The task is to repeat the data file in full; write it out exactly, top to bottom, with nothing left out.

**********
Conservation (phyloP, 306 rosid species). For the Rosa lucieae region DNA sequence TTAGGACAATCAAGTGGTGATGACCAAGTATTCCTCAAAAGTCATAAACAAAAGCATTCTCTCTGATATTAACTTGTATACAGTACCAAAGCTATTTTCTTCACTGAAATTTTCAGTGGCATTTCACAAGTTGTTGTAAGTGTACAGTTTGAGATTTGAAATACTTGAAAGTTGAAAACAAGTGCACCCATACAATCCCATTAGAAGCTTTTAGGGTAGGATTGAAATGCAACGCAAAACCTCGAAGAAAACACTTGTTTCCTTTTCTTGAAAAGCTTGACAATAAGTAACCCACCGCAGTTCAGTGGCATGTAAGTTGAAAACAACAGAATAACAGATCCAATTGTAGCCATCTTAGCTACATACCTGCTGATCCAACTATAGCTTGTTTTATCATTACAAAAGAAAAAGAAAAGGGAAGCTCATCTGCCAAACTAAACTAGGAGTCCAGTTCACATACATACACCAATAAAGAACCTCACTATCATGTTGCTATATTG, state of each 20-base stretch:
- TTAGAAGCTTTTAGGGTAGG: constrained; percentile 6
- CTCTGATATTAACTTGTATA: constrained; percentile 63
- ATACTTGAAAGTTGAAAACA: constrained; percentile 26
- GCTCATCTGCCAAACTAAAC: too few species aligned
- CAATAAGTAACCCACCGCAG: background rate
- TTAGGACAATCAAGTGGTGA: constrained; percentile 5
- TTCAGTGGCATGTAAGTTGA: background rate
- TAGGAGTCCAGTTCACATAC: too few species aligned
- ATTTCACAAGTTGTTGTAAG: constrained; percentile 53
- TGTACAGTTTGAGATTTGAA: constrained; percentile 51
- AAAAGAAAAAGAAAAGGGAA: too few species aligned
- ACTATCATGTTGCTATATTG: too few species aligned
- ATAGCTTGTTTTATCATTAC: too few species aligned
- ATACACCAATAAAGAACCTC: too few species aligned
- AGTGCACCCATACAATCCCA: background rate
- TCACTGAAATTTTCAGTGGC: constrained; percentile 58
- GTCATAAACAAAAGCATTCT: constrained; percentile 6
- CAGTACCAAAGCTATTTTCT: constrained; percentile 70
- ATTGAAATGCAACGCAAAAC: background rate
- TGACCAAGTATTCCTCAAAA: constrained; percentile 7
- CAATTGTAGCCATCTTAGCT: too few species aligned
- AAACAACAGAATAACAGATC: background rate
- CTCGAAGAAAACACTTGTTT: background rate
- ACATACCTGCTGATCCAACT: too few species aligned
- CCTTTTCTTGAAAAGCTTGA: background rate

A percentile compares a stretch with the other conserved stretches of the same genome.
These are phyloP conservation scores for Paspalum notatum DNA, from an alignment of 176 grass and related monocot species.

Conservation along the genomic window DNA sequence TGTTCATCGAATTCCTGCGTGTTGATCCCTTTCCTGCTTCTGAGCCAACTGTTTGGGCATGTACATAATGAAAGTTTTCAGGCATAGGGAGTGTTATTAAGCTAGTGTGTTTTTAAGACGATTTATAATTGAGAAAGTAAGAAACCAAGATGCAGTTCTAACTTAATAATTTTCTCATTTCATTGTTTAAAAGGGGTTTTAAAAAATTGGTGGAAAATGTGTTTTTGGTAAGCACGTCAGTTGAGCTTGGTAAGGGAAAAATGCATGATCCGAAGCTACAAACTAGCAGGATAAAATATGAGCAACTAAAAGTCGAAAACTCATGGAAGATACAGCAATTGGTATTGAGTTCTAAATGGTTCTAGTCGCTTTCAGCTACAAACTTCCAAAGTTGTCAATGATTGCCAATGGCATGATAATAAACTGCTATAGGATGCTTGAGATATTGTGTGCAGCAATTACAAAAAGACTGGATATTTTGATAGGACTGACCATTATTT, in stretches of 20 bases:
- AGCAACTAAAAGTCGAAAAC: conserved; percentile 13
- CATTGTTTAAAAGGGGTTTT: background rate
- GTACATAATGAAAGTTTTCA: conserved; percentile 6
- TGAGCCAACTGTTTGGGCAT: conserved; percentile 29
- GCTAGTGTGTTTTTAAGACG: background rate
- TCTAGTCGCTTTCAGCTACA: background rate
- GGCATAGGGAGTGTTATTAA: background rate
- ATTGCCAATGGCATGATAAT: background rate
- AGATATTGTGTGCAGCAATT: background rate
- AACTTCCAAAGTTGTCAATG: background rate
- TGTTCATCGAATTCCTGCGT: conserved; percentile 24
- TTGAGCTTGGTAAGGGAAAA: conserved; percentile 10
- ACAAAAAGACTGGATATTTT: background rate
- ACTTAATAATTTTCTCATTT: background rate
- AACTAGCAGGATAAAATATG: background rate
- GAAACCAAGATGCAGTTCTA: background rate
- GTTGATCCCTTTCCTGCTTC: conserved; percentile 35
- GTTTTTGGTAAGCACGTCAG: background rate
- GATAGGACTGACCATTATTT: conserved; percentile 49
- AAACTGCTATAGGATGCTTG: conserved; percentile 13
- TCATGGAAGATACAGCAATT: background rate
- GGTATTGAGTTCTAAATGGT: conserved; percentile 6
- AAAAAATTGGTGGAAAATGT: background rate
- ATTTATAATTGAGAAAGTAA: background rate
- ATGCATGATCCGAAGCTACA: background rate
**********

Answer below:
Conservation (phyloP, 306 rosid species). For the Rosa lucieae region DNA sequence TTAGGACAATCAAGTGGTGATGACCAAGTATTCCTCAAAAGTCATAAACAAAAGCATTCTCTCTGATATTAACTTGTATACAGTACCAAAGCTATTTTCTTCACTGAAATTTTCAGTGGCATTTCACAAGTTGTTGTAAGTGTACAGTTTGAGATTTGAAATACTTGAAAGTTGAAAACAAGTGCACCCATACAATCCCATTAGAAGCTTTTAGGGTAGGATTGAAATGCAACGCAAAACCTCGAAGAAAACACTTGTTTCCTTTTCTTGAAAAGCTTGACAATAAGTAACCCACCGCAGTTCAGTGGCATGTAAGTTGAAAACAACAGAATAACAGATCCAATTGTAGCCATCTTAGCTACATACCTGCTGATCCAACTATAGCTTGTTTTATCATTACAAAAGAAAAAGAAAAGGGAAGCTCATCTGCCAAACTAAACTAGGAGTCCAGTTCACATACATACACCAATAAAGAACCTCACTATCATGTTGCTATATTG, state of each 20-base stretch:
- TTAGAAGCTTTTAGGGTAGG: constrained; percentile 6
- CTCTGATATTAACTTGTATA: constrained; percentile 63
- ATACTTGAAAGTTGAAAACA: constrained; percentile 26
- GCTCATCTGCCAAACTAAAC: too few species aligned
- CAATAAGTAACCCACCGCAG: background rate
- TTAGGACAATCAAGTGGTGA: constrained; percentile 5
- TTCAGTGGCATGTAAGTTGA: background rate
- TAGGAGTCCAGTTCACATAC: too few species aligned
- ATTTCACAAGTTGTTGTAAG: constrained; percentile 53
- TGTACAGTTTGAGATTTGAA: constrained; percentile 51
- AAAAGAAAAAGAAAAGGGAA: too few species aligned
- ACTATCATGTTGCTATATTG: too few species aligned
- ATAGCTTGTTTTATCATTAC: too few species aligned
- ATACACCAATAAAGAACCTC: too few species aligned
- AGTGCACCCATACAATCCCA: background rate
- TCACTGAAATTTTCAGTGGC: constrained; percentile 58
- GTCATAAACAAAAGCATTCT: constrained; percentile 6
- CAGTACCAAAGCTATTTTCT: constrained; percentile 70
- ATTGAAATGCAACGCAAAAC: background rate
- TGACCAAGTATTCCTCAAAA: constrained; percentile 7
- CAATTGTAGCCATCTTAGCT: too few species aligned
- AAACAACAGAATAACAGATC: background rate
- CTCGAAGAAAACACTTGTTT: background rate
- ACATACCTGCTGATCCAACT: too few species aligned
- CCTTTTCTTGAAAAGCTTGA: background rate

A percentile compares a stretch with the other conserved stretches of the same genome.
These are phyloP conservation scores for Paspalum notatum DNA, from an alignment of 176 grass and related monocot species.

Conservation along the genomic window DNA sequence TGTTCATCGAATTCCTGCGTGTTGATCCCTTTCCTGCTTCTGAGCCAACTGTTTGGGCATGTACATAATGAAAGTTTTCAGGCATAGGGAGTGTTATTAAGCTAGTGTGTTTTTAAGACGATTTATAATTGAGAAAGTAAGAAACCAAGATGCAGTTCTAACTTAATAATTTTCTCATTTCATTGTTTAAAAGGGGTTTTAAAAAATTGGTGGAAAATGTGTTTTTGGTAAGCACGTCAGTTGAGCTTGGTAAGGGAAAAATGCATGATCCGAAGCTACAAACTAGCAGGATAAAATATGAGCAACTAAAAGTCGAAAACTCATGGAAGATACAGCAATTGGTATTGAGTTCTAAATGGTTCTAGTCGCTTTCAGCTACAAACTTCCAAAGTTGTCAATGATTGCCAATGGCATGATAATAAACTGCTATAGGATGCTTGAGATATTGTGTGCAGCAATTACAAAAAGACTGGATATTTTGATAGGACTGACCATTATTT, in stretches of 20 bases:
- AGCAACTAAAAGTCGAAAAC: conserved; percentile 13
- CATTGTTTAAAAGGGGTTTT: background rate
- GTACATAATGAAAGTTTTCA: conserved; percentile 6
- TGAGCCAACTGTTTGGGCAT: conserved; percentile 29
- GCTAGTGTGTTTTTAAGACG: background rate
- TCTAGTCGCTTTCAGCTACA: background rate
- GGCATAGGGAGTGTTATTAA: background rate
- ATTGCCAATGGCATGATAAT: background rate
- AGATATTGTGTGCAGCAATT: background rate
- AACTTCCAAAGTTGTCAATG: background rate
- TGTTCATCGAATTCCTGCGT: conserved; percentile 24
- TTGAGCTTGGTAAGGGAAAA: conserved; percentile 10
- ACAAAAAGACTGGATATTTT: background rate
- ACTTAATAATTTTCTCATTT: background rate
- AACTAGCAGGATAAAATATG: background rate
- GAAACCAAGATGCAGTTCTA: background rate
- GTTGATCCCTTTCCTGCTTC: conserved; percentile 35
- GTTTTTGGTAAGCACGTCAG: background rate
- GATAGGACTGACCATTATTT: conserved; percentile 49
- AAACTGCTATAGGATGCTTG: conserved; percentile 13
- TCATGGAAGATACAGCAATT: background rate
- GGTATTGAGTTCTAAATGGT: conserved; percentile 6
- AAAAAATTGGTGGAAAATGT: background rate
- ATTTATAATTGAGAAAGTAA: background rate
- ATGCATGATCCGAAGCTACA: background rate